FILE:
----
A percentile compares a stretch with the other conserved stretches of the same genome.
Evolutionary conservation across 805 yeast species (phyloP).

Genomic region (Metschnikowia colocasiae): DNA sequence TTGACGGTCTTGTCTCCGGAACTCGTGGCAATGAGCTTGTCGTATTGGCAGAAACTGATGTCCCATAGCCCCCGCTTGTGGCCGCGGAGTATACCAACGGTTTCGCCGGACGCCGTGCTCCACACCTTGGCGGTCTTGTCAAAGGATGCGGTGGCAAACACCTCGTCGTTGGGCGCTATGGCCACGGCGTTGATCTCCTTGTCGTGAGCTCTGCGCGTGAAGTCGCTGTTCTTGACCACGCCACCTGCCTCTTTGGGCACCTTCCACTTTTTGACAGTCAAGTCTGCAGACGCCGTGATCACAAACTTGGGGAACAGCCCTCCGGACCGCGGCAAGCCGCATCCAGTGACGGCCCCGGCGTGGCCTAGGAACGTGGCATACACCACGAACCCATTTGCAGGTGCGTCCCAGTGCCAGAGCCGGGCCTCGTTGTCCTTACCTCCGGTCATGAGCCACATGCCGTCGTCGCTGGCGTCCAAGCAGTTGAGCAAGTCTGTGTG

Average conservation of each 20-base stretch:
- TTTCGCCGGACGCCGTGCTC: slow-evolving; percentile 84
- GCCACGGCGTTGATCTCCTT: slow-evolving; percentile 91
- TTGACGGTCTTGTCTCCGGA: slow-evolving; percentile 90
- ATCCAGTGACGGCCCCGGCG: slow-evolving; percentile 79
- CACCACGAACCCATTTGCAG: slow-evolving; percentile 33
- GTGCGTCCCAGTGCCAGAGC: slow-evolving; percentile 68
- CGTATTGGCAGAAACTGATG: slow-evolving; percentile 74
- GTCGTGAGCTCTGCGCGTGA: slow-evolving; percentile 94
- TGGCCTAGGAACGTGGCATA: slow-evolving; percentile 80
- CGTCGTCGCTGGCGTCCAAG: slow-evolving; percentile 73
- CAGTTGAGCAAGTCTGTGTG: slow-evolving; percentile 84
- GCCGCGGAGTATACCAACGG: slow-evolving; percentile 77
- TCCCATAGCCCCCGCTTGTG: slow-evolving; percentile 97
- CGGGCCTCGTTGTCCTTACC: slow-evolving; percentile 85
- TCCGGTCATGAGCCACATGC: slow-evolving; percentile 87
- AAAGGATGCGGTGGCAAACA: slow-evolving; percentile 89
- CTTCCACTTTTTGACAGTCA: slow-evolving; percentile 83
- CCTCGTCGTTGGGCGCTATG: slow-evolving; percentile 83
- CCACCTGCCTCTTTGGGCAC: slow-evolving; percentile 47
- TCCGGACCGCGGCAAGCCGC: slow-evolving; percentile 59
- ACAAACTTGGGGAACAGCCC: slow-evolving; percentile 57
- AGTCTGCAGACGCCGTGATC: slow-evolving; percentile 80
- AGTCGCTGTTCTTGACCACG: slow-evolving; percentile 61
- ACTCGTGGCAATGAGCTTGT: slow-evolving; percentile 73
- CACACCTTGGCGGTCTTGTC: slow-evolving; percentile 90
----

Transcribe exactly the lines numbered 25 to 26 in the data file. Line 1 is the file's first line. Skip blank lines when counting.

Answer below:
- ACAAACTTGGGGAACAGCCC: slow-evolving; percentile 57
- AGTCTGCAGACGCCGTGATC: slow-evolving; percentile 80